The “mulch vs fertilisers” debate has been raging for decades but the verdict is now in: Mulch is the better, more cost-effective option for sustainable farming.
When it comes to maintaining soil for your agricultural business, mulch should be your first option.
The Big Differences
These two types of soil nutrients couldn’t be much more different:
- Mulch: Mulch is home-grown, direct from the land it’s replenishing. Mulch is easy to create, easy to deliver with a good spreader, and almost cost-free, apart from the time spent composting and delivering the mulch to the soil. Mulch also acts as a soil improvement, which is critically important in many Australian farming environments. One of the major appeals of mulch is that it’s DIY, a self-supporting method which works well with Australia’s independent farming ethos.
- Fertilisers: Fertilisers are packaged products, designed to deliver nutrients in a cookie-cutter cycle. You lay your fertiliser, grow your crops, and buy more fertiliser. Many farmers will tell you that this is an expensive, time-consuming process involving a lot of work, and totally dependent on fertiliser quality. Fertilisers add precisely nothing to soil improvement, either. You’re planting your fertiliser on the same thin bandwidth of soil without improving soil depth or quality.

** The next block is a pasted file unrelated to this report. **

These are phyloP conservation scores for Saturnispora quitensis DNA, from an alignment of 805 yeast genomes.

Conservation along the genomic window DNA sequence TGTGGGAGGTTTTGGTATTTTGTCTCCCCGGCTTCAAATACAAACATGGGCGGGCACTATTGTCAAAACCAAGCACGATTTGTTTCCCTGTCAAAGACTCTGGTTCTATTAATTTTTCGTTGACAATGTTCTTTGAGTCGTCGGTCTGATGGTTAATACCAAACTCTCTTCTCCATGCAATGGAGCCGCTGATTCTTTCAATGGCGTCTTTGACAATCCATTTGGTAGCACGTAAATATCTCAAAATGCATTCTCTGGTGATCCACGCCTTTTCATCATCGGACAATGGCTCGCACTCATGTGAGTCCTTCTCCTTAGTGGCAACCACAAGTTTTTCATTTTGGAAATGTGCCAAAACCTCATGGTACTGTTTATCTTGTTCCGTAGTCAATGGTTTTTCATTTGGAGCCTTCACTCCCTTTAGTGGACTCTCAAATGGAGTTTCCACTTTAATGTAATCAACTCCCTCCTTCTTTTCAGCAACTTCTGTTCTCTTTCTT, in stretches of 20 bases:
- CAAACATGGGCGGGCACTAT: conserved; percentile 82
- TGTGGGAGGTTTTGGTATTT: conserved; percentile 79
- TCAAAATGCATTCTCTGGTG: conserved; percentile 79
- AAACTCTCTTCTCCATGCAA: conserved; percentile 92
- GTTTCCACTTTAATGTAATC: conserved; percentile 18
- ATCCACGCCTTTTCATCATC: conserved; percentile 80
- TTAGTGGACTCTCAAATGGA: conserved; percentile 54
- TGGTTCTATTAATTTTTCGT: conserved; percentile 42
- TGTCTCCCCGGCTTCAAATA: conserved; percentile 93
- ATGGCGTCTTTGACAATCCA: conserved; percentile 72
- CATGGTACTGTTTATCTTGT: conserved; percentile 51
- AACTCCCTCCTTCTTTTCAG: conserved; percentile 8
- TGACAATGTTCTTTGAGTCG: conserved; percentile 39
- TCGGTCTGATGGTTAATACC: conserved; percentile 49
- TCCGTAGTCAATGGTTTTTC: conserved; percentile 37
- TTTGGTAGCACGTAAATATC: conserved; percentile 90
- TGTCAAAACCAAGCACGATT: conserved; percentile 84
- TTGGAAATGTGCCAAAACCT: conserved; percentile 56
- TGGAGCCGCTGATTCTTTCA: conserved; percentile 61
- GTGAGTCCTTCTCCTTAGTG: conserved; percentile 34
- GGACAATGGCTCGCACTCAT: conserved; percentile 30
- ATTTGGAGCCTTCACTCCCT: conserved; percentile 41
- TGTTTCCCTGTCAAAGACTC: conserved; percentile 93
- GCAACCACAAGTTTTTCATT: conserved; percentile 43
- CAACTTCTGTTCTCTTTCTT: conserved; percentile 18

Why Mulch Is Better Than Fertilisers
Fertilisers lose this argument for a range of pretty convincing reasons:
- Fertilisers can only do so much: If you look at the average fertiliser, (and some of them are pretty average) you’ll see a list of nutrients. Good fertilisers have a very broad spectrum of nutrients, but all commercial crops have specific nutrient needs. There’s no “One Size Fits All” fertiliser in practice. Mulching – delivering the right mix of nutrients for particular crops – is the DIY better option for supplying the nutrients your crops actually
- Phosphates: Some fertilisers include extra phosphate, which is fine for some plants, but can “bleach” the soil, promoting growth but depleting the soil in the process, sometimes severely. You may need to do intensive soil preparation for the next crop. A better balanced, less aggressive but safer approach is to use mulch, which is chemically friendlier to the soil, and promotes soil biota growth both during the crop growing and post-harvest cycles.
- Cost: The cost of fertilisers is no great mystery to people on the land. Prices aren’t farmer-friendly, and the outlay can be excessive on stretched budgets. There’s no contest between mulch and fertilisers in this case; mulch is far cheaper, and far more reliable in terms of promoting soil fertility.
- Better mulching techniques and equipment: New mulching, spreading and composting equipment has tipped the scales further in favour of mulching. Mulching can now be realistically achieved on a much larger scale, and Australia’s farmers haven’t been slow to see the benefits.
Need Good Mulching Machinery?
Southern Cross Ag Machinery offers a complete range of top quality mulching equipment. Call us on 02 4932 3011 or contact us online and ask us for any help you need sourcing your mulching and composting equipment.